- But, Valli refused. So, the bus turned around to go back.
Valli’s Return Journey
- Valli felt as excited by the return journey as she had for the first one.
- However, as they lumbered forward, Valli saw a dead cow on the street. It was the same cow that she had seen earlier.
- Valli felt sad. She no longer felt like enjoying the view outside.
- When the bus stopped, she got down and went straight to her house.
- At the house, her mother and aunt were busy talking. Valli was told off by her aunt when she tried to join in on the conversation.
- Valli, unoffended, smiled at them – thinking fondly of her bus ride.
The two major themes of this story are:
- The Desire to Explore the World
- Death and the Impermanence of Life
The Desire to Explore the World
- Krishnaswamy develops this theme through Valli’s character.
- Valli’s favourite pastime of watching the street outside reflects her desire to explore the world within the village.
- Similarly, her urge to go on a bus ride to town symbolises her desire to explore the world outside the village.
- At one point during the bus ride, Valli stands up on her seat to peer outside the window because a blind is blocking her view.
- This action further highlights Valli’s longing to explore the world beyond the confines of her village.
Death and the Impermanence of Life
- Valli gets her first glimpse of death during the bus ride.
- During the journey to town, Valli sees a young cow who becomes a source of great joy and entertainment for her.
- She sees this same cow lying dead on the road during the return journey. This fills her with enormous sadness.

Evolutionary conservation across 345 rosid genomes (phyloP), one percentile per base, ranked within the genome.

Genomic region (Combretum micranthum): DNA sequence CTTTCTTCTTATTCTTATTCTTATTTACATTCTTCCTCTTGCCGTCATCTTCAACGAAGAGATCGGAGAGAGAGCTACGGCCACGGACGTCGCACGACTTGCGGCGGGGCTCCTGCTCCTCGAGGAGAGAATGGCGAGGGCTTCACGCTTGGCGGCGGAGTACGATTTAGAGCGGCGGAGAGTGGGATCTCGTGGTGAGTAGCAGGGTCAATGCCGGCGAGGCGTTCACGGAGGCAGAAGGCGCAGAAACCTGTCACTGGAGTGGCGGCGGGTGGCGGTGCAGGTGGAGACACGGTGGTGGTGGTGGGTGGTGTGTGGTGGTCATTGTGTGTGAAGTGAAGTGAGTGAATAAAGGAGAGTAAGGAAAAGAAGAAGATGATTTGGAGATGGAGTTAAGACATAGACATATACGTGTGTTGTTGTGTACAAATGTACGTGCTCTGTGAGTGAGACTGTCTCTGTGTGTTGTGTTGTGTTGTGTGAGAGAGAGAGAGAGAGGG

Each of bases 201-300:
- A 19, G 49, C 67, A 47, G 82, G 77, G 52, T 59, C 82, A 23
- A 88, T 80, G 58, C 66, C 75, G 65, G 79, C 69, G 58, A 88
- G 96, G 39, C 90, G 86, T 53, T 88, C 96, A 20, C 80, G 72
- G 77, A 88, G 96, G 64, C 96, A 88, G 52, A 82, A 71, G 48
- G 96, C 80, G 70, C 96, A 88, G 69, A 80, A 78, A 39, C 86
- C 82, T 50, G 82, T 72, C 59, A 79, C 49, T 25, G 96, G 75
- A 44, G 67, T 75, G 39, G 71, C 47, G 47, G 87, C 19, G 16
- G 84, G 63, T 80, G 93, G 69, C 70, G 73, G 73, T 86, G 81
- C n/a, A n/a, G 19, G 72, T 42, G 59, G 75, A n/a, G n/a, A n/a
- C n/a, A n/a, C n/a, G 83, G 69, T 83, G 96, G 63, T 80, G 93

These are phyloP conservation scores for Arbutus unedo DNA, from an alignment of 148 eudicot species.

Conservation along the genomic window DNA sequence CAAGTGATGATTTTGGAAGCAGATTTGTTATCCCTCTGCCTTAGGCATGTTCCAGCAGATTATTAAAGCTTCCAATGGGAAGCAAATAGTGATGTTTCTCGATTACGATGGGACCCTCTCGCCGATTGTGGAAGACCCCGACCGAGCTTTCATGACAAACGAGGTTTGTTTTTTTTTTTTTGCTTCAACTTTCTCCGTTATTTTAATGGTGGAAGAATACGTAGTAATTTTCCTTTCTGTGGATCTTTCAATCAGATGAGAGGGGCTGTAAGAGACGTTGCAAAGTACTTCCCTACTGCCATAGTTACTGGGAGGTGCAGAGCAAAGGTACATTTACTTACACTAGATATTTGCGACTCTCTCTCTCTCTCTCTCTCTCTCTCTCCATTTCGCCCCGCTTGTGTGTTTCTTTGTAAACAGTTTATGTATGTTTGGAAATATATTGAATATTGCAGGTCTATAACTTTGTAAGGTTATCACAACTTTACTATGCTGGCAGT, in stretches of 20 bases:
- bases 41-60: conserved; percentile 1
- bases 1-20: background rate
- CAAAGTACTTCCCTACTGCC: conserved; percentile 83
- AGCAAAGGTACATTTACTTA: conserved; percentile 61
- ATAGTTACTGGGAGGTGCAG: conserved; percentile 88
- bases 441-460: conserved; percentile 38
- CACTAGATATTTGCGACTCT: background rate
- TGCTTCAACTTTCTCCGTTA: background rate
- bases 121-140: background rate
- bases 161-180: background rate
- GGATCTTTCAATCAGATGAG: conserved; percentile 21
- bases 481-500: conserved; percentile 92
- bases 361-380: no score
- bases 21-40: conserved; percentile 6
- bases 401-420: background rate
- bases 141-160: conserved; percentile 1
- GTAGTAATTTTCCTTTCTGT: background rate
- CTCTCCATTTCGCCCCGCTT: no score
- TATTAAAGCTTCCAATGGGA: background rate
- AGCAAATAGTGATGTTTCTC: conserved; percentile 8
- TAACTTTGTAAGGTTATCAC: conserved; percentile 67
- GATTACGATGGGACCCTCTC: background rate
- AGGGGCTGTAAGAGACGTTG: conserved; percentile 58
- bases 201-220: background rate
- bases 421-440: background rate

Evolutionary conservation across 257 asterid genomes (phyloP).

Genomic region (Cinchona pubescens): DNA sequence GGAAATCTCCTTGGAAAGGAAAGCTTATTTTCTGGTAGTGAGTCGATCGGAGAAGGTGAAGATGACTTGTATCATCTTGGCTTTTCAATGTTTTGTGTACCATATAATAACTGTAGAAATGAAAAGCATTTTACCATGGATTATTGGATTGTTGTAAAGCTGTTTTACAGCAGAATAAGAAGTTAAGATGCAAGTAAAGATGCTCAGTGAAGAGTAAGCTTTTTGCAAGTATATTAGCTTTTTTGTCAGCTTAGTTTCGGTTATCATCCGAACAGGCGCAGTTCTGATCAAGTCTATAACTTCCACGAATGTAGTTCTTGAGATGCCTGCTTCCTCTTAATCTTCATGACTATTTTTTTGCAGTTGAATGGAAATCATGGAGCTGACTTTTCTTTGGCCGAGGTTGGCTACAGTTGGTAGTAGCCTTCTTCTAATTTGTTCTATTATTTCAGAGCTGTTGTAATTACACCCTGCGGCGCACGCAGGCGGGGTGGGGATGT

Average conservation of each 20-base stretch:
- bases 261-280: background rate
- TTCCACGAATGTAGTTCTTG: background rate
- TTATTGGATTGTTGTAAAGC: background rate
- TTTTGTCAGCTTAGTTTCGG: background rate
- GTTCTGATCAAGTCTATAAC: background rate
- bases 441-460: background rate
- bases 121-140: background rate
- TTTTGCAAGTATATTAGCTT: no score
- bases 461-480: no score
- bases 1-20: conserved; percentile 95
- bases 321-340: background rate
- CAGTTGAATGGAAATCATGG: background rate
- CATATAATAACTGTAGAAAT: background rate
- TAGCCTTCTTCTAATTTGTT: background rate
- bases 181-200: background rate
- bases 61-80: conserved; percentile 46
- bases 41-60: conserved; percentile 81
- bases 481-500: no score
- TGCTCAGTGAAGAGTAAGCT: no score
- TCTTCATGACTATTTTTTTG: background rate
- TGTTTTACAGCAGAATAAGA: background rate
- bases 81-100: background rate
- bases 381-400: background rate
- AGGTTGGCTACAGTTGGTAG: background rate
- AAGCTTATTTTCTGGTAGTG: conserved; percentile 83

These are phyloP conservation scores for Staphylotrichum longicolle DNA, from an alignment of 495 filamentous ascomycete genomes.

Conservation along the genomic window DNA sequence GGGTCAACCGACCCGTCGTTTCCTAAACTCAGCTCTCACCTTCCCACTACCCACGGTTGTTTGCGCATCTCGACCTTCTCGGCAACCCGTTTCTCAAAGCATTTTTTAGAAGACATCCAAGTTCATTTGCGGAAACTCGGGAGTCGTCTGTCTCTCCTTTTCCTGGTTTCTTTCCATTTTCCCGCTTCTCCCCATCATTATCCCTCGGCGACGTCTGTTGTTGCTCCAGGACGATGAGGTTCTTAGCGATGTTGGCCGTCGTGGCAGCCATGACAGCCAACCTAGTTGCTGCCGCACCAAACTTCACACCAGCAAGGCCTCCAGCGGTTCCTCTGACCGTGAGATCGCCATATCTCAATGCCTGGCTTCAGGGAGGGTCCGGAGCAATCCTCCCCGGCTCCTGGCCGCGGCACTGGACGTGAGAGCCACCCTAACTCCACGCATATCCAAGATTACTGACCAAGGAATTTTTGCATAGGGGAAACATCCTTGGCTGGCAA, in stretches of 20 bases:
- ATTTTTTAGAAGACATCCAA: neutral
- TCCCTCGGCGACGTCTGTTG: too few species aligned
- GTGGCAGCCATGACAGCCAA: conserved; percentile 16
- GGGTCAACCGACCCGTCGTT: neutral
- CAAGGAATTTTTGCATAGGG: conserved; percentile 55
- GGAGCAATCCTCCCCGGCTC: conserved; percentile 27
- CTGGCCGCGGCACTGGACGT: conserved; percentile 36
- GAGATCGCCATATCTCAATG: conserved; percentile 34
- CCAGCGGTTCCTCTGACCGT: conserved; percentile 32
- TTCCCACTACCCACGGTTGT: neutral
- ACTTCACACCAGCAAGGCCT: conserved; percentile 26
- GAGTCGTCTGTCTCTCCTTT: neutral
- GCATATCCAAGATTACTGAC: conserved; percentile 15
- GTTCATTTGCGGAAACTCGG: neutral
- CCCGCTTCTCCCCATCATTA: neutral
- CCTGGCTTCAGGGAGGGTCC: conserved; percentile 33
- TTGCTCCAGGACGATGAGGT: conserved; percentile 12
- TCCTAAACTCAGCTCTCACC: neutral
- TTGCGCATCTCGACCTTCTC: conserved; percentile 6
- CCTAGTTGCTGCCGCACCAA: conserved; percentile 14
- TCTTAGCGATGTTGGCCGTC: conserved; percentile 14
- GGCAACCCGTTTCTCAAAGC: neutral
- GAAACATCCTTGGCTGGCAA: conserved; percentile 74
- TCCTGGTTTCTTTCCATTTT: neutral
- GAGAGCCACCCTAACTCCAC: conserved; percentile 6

- In this way, the thing that had caused Valli so much joy becomes the cause of her sadness a few hours later.
- Krishnaswamy uses this experience to explore the interconnected themes of death and the impermanence of life. He also highlights how quickly things can change.
The poem provides brief insights into these characters:
- The conductor
Curious: Valli would watch the bus passengers coming into or leaving her village with intense longing. Like them, she wished to experience a bus ride, and explore the world outside the village.
Careful Planner: Valli spends months carefully planning her first bus ride. She discreetly gathers information about the bus fare, journey duration, and the bus timings. Then, she had to scrape together some money to be able to buy two tickets.
Brave and Independent: Valli plans and undertakes the entire bus journey by herself, without any adult supervision. These actions emphasise her brave and independent nature.
Dislikes being treated as a child: Multiple characters call Valli a ‘child’ in the story and comment on how unsafe it is for a child like her to ride the bus alone. Valli always responds by saying that she isn’t a child, indicating that she dislikes being treated as one.
Sensitive: Valli’s sensitive nature is revealed when she sees a young cow lying dead on the road. She is overcome with tremendous sadness, and cannot bring herself to enjoy the bus journey home.
Jovial: The conductor is amused by Valli riding the bus all by herself, and jokingly refers to her as ‘madam’ throughout the story. He also makes many jokes over the course of the bus ride.
Kind: When the bus reaches town, the conductor encourages Valli to explore the sights and even offers to buy her a drink. These actions suggest that he is a kind man.